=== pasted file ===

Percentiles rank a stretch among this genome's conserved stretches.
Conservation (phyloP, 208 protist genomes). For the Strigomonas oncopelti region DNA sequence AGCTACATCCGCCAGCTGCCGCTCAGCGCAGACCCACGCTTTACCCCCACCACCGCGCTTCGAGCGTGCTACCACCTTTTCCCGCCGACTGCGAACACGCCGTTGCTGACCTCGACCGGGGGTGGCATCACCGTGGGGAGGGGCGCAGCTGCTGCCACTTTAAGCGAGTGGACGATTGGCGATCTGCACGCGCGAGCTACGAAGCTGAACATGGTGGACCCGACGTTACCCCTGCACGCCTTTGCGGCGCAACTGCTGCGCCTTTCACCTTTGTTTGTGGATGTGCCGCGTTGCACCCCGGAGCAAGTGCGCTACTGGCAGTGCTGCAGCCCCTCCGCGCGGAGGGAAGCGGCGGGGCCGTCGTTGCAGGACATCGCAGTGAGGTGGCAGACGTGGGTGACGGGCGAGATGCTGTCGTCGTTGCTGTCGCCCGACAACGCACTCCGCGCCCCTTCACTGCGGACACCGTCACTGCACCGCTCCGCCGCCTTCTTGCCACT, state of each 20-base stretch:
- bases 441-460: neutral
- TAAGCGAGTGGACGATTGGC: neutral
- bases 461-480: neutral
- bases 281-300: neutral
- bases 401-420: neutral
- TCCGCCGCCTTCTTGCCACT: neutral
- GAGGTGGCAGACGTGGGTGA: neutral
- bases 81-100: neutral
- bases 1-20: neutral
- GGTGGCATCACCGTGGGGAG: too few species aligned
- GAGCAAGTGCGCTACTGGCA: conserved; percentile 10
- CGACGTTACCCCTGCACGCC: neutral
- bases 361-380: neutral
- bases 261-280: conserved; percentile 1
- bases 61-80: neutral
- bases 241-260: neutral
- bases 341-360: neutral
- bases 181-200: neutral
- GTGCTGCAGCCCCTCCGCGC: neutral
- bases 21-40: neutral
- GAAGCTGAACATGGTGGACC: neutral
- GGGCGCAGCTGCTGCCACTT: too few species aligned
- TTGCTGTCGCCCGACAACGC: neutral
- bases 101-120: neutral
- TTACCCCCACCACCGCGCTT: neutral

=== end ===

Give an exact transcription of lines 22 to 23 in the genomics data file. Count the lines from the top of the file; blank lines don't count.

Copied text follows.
- bases 21-40: neutral
- GAAGCTGAACATGGTGGACC: neutral